D: Engagement (Milestone II): “Go for the gleam in the eye”
Shared pleasurable activities provide an important foundation for building trust and bonding relationships. In the photo at right, the teens are reading maps and negotiating to plan their day at the zoo, deciding together where they want to go. Other activities that help build cohesiveness and socialization skills include picnics, parties, hiking, Frisbee golf, and other sports tournaments.
D: Two-way communication and social problem solving (Milestones III-IV)
Teen Club is a place to practice the back-and-forth of social conversation, with non-judgmental peers who are developing similar skills. In planning activities, they negotiate and engage in social problem solving, presenting ideas, persuading, and considering each other’s viewpoints. Above, the teens discuss ideas for a long-term community service project. They brainstorm in a large group then break into smaller groups to negotiate and decide how to resolve their differences, taking part in groups of varying complexity .
D: Emotional ideas and logical thinking (Milestones V-VI)
In addition to reviewing previous activities and planning future events, weeknight meetings provide opportunities to discuss important topics and feelings, such as transitioning to a new school, dealing with teasing and bullying, or preparing for adult living. Some topics can be addressed through role plays, where small groups act out situations for the other teens, including trying out different responses and exploring possible outcomes of each. Other topics of discussion include self-advocacy and understanding our strengths and challenges.
D: Higher levels of abstract thinking (VII- IX)
Like most teenagers, Teen Club members are beginning to contemplate their transition to the adult world, developing their own values and sense of personal identity. These tasks require some new ways of thinking:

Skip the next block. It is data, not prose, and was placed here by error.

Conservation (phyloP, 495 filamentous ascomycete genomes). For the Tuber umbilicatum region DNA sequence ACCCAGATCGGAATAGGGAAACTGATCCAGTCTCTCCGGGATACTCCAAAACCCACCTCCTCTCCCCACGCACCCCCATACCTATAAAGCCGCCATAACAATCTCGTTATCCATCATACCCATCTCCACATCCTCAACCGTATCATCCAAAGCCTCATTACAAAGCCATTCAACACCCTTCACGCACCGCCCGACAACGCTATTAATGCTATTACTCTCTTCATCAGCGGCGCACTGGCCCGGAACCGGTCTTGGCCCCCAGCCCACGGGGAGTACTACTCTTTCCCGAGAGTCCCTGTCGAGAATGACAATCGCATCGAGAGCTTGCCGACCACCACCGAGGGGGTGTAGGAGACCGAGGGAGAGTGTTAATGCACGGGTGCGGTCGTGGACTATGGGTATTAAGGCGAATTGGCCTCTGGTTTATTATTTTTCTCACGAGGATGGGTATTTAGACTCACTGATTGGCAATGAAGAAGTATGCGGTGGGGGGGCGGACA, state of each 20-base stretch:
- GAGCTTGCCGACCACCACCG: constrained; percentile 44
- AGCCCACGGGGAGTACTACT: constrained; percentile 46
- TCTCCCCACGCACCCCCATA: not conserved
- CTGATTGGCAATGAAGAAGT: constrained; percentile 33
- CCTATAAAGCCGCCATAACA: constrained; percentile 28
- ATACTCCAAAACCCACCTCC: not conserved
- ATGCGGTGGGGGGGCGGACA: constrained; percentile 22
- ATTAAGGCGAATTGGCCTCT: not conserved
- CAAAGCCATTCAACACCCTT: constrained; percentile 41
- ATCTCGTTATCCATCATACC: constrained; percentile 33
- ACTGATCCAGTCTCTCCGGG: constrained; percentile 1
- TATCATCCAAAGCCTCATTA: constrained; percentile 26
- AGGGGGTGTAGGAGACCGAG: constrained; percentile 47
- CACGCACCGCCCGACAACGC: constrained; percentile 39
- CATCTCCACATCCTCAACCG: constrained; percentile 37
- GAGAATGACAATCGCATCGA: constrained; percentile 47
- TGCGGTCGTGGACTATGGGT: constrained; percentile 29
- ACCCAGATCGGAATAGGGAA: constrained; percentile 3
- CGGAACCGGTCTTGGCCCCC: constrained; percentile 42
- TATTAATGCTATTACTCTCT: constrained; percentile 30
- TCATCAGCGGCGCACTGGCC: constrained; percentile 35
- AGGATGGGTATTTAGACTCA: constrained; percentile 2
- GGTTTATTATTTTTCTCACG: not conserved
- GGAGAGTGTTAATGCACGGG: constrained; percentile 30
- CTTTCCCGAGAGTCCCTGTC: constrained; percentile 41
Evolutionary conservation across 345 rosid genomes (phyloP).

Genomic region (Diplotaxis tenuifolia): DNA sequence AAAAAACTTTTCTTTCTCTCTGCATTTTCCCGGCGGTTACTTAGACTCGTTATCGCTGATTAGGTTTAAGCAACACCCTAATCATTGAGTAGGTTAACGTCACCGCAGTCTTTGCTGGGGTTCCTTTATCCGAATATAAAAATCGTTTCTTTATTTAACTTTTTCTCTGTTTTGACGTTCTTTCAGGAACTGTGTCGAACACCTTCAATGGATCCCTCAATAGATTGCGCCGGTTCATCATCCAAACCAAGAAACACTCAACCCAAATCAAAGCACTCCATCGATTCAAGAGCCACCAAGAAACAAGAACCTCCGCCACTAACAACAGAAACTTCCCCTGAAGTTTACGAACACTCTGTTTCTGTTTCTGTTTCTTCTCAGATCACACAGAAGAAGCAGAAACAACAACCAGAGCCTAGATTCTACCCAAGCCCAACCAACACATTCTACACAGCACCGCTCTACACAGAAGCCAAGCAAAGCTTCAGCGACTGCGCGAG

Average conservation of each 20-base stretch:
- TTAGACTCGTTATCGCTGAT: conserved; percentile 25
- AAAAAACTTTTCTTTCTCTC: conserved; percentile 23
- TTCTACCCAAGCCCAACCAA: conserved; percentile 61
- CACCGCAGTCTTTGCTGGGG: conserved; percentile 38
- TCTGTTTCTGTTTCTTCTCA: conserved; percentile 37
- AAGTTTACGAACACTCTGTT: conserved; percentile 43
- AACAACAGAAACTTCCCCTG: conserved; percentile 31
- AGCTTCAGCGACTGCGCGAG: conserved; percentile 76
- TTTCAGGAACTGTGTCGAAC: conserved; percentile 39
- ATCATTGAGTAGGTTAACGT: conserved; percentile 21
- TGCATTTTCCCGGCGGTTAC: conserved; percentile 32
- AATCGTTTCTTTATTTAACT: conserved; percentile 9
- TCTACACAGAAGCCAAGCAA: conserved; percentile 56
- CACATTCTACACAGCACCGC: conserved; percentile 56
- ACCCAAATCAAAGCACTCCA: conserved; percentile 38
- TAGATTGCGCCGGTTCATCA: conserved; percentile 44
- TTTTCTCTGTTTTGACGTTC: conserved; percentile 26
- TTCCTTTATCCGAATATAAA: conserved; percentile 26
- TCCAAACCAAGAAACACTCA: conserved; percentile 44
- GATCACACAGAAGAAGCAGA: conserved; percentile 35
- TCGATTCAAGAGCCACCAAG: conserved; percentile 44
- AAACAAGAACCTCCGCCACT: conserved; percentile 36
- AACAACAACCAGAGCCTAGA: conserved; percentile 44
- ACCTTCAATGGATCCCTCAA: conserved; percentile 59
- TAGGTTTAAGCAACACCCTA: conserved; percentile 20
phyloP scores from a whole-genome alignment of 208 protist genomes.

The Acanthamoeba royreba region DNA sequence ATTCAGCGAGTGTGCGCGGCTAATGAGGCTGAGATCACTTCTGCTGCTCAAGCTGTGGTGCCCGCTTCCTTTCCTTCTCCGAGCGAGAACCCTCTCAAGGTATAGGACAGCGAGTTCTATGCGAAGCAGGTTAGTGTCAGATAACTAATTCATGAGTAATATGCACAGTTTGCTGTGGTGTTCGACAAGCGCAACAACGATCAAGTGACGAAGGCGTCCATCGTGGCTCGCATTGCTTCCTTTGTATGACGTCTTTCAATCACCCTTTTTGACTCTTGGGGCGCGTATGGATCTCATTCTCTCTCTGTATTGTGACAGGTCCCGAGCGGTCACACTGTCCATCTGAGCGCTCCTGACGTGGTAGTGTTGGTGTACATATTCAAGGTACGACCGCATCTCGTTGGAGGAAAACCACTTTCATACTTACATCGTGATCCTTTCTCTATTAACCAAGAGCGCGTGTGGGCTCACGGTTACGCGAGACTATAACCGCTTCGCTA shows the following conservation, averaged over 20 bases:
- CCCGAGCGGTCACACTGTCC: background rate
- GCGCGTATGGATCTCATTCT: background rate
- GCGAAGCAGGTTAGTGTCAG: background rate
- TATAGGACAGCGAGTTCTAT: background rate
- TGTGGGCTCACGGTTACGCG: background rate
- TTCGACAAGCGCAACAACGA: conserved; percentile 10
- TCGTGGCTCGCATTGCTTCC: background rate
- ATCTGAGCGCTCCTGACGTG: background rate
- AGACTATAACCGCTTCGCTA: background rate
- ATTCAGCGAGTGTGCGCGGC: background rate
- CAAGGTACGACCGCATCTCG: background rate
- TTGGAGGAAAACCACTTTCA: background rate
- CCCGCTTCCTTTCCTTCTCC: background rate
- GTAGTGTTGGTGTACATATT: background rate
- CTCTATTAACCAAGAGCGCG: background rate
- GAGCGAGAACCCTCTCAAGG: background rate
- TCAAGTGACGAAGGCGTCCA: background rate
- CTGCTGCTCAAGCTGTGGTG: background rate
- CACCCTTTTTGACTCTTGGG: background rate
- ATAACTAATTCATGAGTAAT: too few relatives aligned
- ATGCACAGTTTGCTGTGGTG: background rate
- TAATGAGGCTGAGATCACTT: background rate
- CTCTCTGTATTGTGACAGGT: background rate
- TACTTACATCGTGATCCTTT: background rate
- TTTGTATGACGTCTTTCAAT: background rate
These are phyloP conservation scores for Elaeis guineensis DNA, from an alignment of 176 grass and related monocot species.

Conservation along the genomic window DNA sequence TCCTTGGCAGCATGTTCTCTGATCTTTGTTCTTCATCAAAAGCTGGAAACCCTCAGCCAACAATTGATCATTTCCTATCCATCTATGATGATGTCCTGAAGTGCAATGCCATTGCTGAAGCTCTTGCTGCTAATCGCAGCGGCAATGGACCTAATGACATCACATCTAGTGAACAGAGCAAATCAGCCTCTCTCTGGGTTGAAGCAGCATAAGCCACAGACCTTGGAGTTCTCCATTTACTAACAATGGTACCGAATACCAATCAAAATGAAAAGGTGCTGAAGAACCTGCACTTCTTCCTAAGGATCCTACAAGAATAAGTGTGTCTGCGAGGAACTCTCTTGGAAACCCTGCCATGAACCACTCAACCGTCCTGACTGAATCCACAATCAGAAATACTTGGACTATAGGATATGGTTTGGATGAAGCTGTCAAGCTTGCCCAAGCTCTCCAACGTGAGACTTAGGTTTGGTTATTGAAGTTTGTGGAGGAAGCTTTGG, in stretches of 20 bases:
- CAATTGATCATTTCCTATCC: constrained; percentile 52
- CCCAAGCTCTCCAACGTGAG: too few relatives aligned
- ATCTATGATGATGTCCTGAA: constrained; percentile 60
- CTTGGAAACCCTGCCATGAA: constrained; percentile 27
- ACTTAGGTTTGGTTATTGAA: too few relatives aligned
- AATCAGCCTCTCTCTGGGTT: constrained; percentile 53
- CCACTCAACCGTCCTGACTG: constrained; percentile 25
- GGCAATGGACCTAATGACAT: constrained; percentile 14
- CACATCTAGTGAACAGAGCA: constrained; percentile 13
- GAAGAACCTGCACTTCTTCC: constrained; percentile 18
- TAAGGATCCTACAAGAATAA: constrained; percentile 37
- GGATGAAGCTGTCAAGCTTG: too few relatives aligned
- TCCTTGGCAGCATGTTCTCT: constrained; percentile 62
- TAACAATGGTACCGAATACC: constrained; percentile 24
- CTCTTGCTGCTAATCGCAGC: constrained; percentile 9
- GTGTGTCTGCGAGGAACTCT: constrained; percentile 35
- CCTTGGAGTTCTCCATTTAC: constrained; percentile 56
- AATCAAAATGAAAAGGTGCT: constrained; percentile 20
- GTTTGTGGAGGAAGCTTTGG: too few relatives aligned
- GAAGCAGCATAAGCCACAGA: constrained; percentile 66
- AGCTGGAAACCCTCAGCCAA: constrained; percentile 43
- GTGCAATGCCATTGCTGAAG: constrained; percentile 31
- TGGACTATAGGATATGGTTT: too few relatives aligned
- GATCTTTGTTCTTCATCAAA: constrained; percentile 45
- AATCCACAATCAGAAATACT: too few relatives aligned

Multicausal thinking (VII)
Understanding other perspectives, considering multiple viewpoints, combining ideas, negotiating, and supporting other’s ideas is part of Teen Club.
Differentiated grey area thinking (VIII)
Not everything is black and white. For instance, when you role play the part of a bully, you may begin to feel the bully is very angry, but maybe he’s also feeling insecure. A puppy at the shelter may be happy sitting your lap, but may also be a bit sad.
Internalized standard of self over time (IX)
Teen Club members are beginning to contemplate their transition to the adult world, developing their own values and sense of personal identity. What kind of person am I? What’s truly important to me? How does this affect what I will do with my life? In Teen Club, we explore evolving values and interests and how they can suggest potential vocations or career paths. The teens plan pre-vocational activities based on their interests. For instance, a teen who is interested in forensic science helped plan a visit to meet the detectives at a local police station. Above, a teen completes her first practice job interview at a community-wide Teen Job Fair.
For more information, contact:
Jennifer Avendano: (626) 793-7350 ext. 222
Verliz Geronimo: (626) 793-7350 ext. 262
PCDA uses a multidisciplinary, developmental, family-centered approach in all services. With the exception of peer groups, our services actively involve parents or caregivers in every session.